|2||Zhu Z et al 2013||36||19||8||Meta-analysis||RR 1.35 (95CI, 1.17-1.56), p˂0.001|
8. Possible Pathophysiology of Cancer in Diabetes Mellitus
Several possible explanations have been put forth to explain the increased risk of cancer in DM8. The cause of the association is not clear and remains the subject of different hypotheses11. The most frequently cited reason is the potential effect of insulin11. Insulin is found in high concentration in most patients with type 2 DM ands this hormone is believed to express a mitogenic effect11. High levels of insulin, independent of body fat are linked to increased production of insulin杔ike growth factor 1(IGF-1) which shares a similar situation with insulin, playing a key role in cell growth, proliferation and the inhibition of apoptosis42. DM is characterized by hyperglycemia and hyperinsulinemia with a reduced effect of insulin(insulin resistance in peripheral tissues).
Chronic hyperinsulinemia is a possible factor favouring cancer initiation and/or progression in DM patients due to the mitogenic effects of insulin8. First, when insulin level increases, insulin then binds and activates the related insulin杔ike growth factor (IGF 1) receptor which shares about 80% homology with insulin receptor, but has a more potent mitogenic and transforming activity8. Also, insulin decreases IGF-1 binding proteins (IGF-1 BP1 and IGF-1 BP2). This will result in increased free IGF-1, the biological active form of the growth factor8,. Secondly, many cancer cells have increased insulin receptors (IR) content43, which is expressed leading to mitogenic effects8. Finally, insulin mitogenic activities might be enhanced at the cellular level by post receptor molecular mechanisms.
Elevated plasma insulin is also associated with poor outcome of cancer and disease recurrence12. Insulin itself exerts a mitogenic effect in various tissues including breast cancer cell lines which are estrogen receptor positive12. In breast cancer insulin induces aromatase activity and reduces sex hormone binding globulin (SHBG) leading to increased free estrogen levels which in turn increases mitogenicity12. Also, breast cancer cells appear to have high levels of insulin receptors, compared to normal breast tissue44. Also studies have shown that people with circulatory IGF-1 have an increased risk of common epithelial cancer such as breast, colon and prostate45. Hyperinsulinemia also results in reduced levels of IGF朾inding protein (IGFBP1), thus increasing the levels of bioactive IGF-18.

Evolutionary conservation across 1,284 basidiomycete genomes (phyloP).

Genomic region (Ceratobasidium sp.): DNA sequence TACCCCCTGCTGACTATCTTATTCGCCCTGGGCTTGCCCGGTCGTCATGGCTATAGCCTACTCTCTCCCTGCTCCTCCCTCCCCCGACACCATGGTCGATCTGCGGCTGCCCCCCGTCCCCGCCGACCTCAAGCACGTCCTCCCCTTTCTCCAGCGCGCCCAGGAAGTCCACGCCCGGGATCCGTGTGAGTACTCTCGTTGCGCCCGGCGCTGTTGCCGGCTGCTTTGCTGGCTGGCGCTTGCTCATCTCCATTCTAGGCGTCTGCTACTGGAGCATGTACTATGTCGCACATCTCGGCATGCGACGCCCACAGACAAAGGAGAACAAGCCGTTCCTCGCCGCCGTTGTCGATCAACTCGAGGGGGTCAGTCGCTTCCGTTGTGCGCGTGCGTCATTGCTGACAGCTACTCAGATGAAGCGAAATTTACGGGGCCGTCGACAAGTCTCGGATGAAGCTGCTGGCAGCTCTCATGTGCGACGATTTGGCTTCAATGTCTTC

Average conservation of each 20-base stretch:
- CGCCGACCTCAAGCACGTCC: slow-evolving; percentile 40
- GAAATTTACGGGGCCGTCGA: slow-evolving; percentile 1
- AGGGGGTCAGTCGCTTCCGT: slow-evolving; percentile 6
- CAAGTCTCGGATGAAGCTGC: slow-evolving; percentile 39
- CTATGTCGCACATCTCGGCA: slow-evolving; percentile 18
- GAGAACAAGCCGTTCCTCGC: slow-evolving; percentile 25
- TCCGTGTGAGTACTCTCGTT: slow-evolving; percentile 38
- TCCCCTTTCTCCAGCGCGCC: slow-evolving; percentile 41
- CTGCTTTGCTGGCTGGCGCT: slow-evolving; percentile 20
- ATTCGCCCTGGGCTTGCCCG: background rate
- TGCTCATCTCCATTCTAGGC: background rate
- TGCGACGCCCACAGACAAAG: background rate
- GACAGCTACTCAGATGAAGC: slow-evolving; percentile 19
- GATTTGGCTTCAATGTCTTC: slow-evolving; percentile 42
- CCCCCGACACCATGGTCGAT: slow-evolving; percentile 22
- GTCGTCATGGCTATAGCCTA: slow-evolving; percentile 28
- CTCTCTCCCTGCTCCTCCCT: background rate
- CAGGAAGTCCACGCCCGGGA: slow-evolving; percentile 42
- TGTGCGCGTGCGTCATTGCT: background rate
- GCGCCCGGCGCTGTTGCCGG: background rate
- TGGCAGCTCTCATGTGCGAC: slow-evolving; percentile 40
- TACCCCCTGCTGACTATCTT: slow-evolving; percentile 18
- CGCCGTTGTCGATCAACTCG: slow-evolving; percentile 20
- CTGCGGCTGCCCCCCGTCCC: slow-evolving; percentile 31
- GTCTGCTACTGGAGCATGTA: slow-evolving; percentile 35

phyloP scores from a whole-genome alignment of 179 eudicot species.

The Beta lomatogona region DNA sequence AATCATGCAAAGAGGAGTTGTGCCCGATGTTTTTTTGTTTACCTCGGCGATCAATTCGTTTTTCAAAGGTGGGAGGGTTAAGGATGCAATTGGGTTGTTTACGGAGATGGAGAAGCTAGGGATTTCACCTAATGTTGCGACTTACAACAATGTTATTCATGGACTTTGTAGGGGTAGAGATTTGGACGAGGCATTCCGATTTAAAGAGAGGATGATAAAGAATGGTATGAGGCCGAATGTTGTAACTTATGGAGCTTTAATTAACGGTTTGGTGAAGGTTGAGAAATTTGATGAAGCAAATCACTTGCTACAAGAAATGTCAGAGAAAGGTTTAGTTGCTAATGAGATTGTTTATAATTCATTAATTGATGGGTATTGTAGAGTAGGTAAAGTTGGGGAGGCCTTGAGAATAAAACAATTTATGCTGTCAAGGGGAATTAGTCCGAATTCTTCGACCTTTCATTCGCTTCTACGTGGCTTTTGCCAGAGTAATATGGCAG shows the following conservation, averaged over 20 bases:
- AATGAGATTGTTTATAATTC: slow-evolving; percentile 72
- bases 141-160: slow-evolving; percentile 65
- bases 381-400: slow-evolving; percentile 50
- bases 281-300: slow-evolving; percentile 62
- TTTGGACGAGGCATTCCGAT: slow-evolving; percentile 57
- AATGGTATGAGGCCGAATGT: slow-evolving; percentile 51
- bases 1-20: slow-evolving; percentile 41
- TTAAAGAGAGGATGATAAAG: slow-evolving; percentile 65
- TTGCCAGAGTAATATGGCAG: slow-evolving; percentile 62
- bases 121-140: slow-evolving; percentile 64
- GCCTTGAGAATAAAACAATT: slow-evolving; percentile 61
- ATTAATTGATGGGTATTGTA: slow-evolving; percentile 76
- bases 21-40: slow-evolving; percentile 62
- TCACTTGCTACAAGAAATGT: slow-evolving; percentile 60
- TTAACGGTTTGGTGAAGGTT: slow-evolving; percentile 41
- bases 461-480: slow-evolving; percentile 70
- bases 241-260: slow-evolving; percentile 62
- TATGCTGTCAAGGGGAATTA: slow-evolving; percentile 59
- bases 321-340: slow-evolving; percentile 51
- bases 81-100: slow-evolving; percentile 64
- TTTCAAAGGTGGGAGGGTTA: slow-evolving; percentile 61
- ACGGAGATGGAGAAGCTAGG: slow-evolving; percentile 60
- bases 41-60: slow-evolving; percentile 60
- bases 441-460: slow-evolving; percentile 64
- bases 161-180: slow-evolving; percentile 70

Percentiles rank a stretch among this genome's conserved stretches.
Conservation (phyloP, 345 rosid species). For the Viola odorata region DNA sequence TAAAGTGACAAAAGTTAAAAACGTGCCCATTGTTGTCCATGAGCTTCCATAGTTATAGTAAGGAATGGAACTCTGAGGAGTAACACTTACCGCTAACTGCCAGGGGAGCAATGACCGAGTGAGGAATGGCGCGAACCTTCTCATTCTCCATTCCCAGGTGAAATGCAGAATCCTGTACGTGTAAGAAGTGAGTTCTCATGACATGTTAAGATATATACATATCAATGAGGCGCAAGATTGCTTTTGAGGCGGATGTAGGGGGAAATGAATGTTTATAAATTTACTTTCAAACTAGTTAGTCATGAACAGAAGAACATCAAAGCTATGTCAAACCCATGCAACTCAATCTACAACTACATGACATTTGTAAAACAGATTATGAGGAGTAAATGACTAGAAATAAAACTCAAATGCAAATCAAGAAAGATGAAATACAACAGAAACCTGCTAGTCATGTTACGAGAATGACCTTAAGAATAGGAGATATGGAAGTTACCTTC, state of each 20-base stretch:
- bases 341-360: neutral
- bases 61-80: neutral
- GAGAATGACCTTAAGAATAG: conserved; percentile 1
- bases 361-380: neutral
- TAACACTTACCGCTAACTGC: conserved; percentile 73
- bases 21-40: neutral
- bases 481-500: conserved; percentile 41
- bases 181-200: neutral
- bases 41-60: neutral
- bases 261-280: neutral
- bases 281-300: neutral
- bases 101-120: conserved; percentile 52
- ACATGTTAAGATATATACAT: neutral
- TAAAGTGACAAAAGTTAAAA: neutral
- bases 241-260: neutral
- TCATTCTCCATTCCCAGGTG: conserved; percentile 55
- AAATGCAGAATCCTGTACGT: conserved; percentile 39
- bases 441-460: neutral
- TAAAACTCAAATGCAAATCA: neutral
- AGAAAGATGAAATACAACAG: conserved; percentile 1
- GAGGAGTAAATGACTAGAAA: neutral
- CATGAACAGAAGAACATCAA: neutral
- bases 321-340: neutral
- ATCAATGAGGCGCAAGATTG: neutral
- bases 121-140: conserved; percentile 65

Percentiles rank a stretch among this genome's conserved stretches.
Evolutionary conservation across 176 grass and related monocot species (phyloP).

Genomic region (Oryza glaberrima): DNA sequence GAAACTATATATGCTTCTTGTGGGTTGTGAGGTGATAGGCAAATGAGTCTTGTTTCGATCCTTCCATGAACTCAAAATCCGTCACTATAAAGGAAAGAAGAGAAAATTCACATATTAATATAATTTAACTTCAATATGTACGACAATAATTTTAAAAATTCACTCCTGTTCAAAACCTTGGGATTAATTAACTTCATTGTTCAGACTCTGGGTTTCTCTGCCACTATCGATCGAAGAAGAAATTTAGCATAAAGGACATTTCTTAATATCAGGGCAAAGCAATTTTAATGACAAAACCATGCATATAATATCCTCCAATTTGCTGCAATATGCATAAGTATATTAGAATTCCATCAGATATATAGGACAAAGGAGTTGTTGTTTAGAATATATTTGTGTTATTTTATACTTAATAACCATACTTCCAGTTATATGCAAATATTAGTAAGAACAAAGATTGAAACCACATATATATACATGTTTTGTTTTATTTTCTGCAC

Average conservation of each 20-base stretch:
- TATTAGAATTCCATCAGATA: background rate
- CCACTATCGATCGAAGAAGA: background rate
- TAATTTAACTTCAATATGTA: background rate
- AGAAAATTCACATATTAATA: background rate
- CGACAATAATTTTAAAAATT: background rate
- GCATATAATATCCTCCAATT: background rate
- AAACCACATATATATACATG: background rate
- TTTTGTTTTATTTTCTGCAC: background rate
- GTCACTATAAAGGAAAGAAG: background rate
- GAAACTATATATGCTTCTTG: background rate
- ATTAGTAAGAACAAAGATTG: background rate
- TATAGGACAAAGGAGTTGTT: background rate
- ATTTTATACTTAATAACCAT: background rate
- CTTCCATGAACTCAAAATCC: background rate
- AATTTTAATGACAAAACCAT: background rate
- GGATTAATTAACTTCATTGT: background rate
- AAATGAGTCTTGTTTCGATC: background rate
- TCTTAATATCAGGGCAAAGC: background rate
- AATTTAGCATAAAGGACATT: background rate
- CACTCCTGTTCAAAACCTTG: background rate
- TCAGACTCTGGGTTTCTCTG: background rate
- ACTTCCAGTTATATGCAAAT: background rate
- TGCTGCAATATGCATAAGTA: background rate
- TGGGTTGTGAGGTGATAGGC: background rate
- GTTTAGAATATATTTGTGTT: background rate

Other parameters linking DM and cancer are leptin and adiponectin which are both adipocytokines. There is some evidence that leptin may be involved in total invasion and metastasis of solid tissues. Studies have shown that adiponectin are associated with 40% reduction in the risk of development of type 2 DM46.
Other factors that may influence the risk of cancer in diabetes are obesity, hyperglycemia, free fatty acids and chronic inflammations and oxidative stress8.
A recent emergency fact is anti-cancer therapy have been implicated in the formation of cancer in DM, while metformin ,an anti-diabetic drug has been linked to protect the bladder from cancer of the bladder in patients who use metformin in the management of type 2 DM47.
There is an increased risk of cancer among DM patients. The incidence of cancer in DM patients is becoming increasingly higher than previously thought. Therefore managing physicians of cancer patients should never forget to assess and screen their patients for DM.